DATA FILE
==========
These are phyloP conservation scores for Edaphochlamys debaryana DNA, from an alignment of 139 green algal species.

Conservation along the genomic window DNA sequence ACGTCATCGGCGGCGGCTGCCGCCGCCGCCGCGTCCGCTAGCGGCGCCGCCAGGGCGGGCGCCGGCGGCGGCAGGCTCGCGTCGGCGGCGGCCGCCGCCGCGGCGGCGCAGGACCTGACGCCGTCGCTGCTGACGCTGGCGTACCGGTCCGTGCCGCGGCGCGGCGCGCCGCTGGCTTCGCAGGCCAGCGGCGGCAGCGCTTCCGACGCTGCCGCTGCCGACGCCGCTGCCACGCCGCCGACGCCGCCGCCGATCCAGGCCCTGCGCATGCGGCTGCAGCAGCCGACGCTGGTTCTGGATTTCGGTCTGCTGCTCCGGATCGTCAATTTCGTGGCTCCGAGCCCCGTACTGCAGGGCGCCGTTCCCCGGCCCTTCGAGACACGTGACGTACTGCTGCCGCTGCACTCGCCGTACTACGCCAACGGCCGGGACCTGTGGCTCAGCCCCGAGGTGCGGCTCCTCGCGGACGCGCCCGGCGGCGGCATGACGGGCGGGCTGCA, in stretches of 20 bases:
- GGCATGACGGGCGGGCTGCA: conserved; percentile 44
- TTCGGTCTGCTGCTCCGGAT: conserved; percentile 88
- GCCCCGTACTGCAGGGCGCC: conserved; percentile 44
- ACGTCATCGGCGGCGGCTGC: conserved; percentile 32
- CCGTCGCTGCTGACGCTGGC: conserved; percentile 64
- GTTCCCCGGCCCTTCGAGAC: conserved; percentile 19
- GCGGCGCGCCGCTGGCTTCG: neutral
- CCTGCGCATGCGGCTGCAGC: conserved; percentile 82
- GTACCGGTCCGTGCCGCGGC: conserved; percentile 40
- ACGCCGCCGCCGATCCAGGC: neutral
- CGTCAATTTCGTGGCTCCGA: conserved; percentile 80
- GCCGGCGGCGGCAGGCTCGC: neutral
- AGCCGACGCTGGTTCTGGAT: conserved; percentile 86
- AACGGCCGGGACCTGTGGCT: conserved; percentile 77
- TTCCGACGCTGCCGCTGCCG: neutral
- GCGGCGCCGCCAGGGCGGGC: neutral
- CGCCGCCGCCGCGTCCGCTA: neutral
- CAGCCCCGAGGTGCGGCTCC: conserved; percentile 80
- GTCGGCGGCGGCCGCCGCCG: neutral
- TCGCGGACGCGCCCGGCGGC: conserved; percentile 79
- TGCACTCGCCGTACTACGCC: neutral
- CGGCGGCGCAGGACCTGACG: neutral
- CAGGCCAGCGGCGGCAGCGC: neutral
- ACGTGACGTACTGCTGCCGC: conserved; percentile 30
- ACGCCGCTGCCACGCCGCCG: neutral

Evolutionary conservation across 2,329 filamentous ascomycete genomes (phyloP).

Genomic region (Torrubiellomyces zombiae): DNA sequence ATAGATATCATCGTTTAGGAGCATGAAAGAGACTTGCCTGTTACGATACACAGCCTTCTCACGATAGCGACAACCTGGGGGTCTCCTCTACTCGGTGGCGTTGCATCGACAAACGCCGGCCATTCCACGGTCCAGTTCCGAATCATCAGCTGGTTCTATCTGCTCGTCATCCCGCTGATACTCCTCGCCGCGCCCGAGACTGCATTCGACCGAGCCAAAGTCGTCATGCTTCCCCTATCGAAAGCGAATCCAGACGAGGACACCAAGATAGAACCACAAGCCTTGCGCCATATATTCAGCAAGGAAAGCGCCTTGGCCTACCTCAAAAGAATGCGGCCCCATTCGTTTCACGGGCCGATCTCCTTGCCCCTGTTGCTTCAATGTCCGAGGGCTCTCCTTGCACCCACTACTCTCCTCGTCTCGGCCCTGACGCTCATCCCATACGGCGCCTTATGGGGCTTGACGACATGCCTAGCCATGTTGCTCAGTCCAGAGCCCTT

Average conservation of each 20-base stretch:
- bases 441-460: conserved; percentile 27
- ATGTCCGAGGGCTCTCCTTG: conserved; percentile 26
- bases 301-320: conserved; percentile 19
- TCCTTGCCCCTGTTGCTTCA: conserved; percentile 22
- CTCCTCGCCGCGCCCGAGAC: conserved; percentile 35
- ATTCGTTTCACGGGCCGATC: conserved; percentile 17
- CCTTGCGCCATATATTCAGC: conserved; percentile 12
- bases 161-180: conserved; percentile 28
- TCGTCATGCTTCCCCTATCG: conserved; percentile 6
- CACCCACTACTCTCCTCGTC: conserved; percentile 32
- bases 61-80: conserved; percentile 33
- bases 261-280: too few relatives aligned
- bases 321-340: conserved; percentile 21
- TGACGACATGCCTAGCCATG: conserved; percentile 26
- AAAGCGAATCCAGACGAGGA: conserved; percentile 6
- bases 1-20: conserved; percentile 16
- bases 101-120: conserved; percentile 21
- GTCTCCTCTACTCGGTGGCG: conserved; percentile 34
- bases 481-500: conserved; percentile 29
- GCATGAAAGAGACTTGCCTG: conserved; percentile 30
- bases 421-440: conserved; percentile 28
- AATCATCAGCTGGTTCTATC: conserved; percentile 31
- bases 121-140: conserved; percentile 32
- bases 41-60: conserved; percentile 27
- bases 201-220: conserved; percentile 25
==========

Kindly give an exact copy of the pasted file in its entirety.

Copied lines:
These are phyloP conservation scores for Edaphochlamys debaryana DNA, from an alignment of 139 green algal species.

Conservation along the genomic window DNA sequence ACGTCATCGGCGGCGGCTGCCGCCGCCGCCGCGTCCGCTAGCGGCGCCGCCAGGGCGGGCGCCGGCGGCGGCAGGCTCGCGTCGGCGGCGGCCGCCGCCGCGGCGGCGCAGGACCTGACGCCGTCGCTGCTGACGCTGGCGTACCGGTCCGTGCCGCGGCGCGGCGCGCCGCTGGCTTCGCAGGCCAGCGGCGGCAGCGCTTCCGACGCTGCCGCTGCCGACGCCGCTGCCACGCCGCCGACGCCGCCGCCGATCCAGGCCCTGCGCATGCGGCTGCAGCAGCCGACGCTGGTTCTGGATTTCGGTCTGCTGCTCCGGATCGTCAATTTCGTGGCTCCGAGCCCCGTACTGCAGGGCGCCGTTCCCCGGCCCTTCGAGACACGTGACGTACTGCTGCCGCTGCACTCGCCGTACTACGCCAACGGCCGGGACCTGTGGCTCAGCCCCGAGGTGCGGCTCCTCGCGGACGCGCCCGGCGGCGGCATGACGGGCGGGCTGCA, in stretches of 20 bases:
- GGCATGACGGGCGGGCTGCA: conserved; percentile 44
- TTCGGTCTGCTGCTCCGGAT: conserved; percentile 88
- GCCCCGTACTGCAGGGCGCC: conserved; percentile 44
- ACGTCATCGGCGGCGGCTGC: conserved; percentile 32
- CCGTCGCTGCTGACGCTGGC: conserved; percentile 64
- GTTCCCCGGCCCTTCGAGAC: conserved; percentile 19
- GCGGCGCGCCGCTGGCTTCG: neutral
- CCTGCGCATGCGGCTGCAGC: conserved; percentile 82
- GTACCGGTCCGTGCCGCGGC: conserved; percentile 40
- ACGCCGCCGCCGATCCAGGC: neutral
- CGTCAATTTCGTGGCTCCGA: conserved; percentile 80
- GCCGGCGGCGGCAGGCTCGC: neutral
- AGCCGACGCTGGTTCTGGAT: conserved; percentile 86
- AACGGCCGGGACCTGTGGCT: conserved; percentile 77
- TTCCGACGCTGCCGCTGCCG: neutral
- GCGGCGCCGCCAGGGCGGGC: neutral
- CGCCGCCGCCGCGTCCGCTA: neutral
- CAGCCCCGAGGTGCGGCTCC: conserved; percentile 80
- GTCGGCGGCGGCCGCCGCCG: neutral
- TCGCGGACGCGCCCGGCGGC: conserved; percentile 79
- TGCACTCGCCGTACTACGCC: neutral
- CGGCGGCGCAGGACCTGACG: neutral
- CAGGCCAGCGGCGGCAGCGC: neutral
- ACGTGACGTACTGCTGCCGC: conserved; percentile 30
- ACGCCGCTGCCACGCCGCCG: neutral

Evolutionary conservation across 2,329 filamentous ascomycete genomes (phyloP).

Genomic region (Torrubiellomyces zombiae): DNA sequence ATAGATATCATCGTTTAGGAGCATGAAAGAGACTTGCCTGTTACGATACACAGCCTTCTCACGATAGCGACAACCTGGGGGTCTCCTCTACTCGGTGGCGTTGCATCGACAAACGCCGGCCATTCCACGGTCCAGTTCCGAATCATCAGCTGGTTCTATCTGCTCGTCATCCCGCTGATACTCCTCGCCGCGCCCGAGACTGCATTCGACCGAGCCAAAGTCGTCATGCTTCCCCTATCGAAAGCGAATCCAGACGAGGACACCAAGATAGAACCACAAGCCTTGCGCCATATATTCAGCAAGGAAAGCGCCTTGGCCTACCTCAAAAGAATGCGGCCCCATTCGTTTCACGGGCCGATCTCCTTGCCCCTGTTGCTTCAATGTCCGAGGGCTCTCCTTGCACCCACTACTCTCCTCGTCTCGGCCCTGACGCTCATCCCATACGGCGCCTTATGGGGCTTGACGACATGCCTAGCCATGTTGCTCAGTCCAGAGCCCTT

Average conservation of each 20-base stretch:
- bases 441-460: conserved; percentile 27
- ATGTCCGAGGGCTCTCCTTG: conserved; percentile 26
- bases 301-320: conserved; percentile 19
- TCCTTGCCCCTGTTGCTTCA: conserved; percentile 22
- CTCCTCGCCGCGCCCGAGAC: conserved; percentile 35
- ATTCGTTTCACGGGCCGATC: conserved; percentile 17
- CCTTGCGCCATATATTCAGC: conserved; percentile 12
- bases 161-180: conserved; percentile 28
- TCGTCATGCTTCCCCTATCG: conserved; percentile 6
- CACCCACTACTCTCCTCGTC: conserved; percentile 32
- bases 61-80: conserved; percentile 33
- bases 261-280: too few relatives aligned
- bases 321-340: conserved; percentile 21
- TGACGACATGCCTAGCCATG: conserved; percentile 26
- AAAGCGAATCCAGACGAGGA: conserved; percentile 6
- bases 1-20: conserved; percentile 16
- bases 101-120: conserved; percentile 21
- GTCTCCTCTACTCGGTGGCG: conserved; percentile 34
- bases 481-500: conserved; percentile 29
- GCATGAAAGAGACTTGCCTG: conserved; percentile 30
- bases 421-440: conserved; percentile 28
- AATCATCAGCTGGTTCTATC: conserved; percentile 31
- bases 121-140: conserved; percentile 32
- bases 41-60: conserved; percentile 27
- bases 201-220: conserved; percentile 25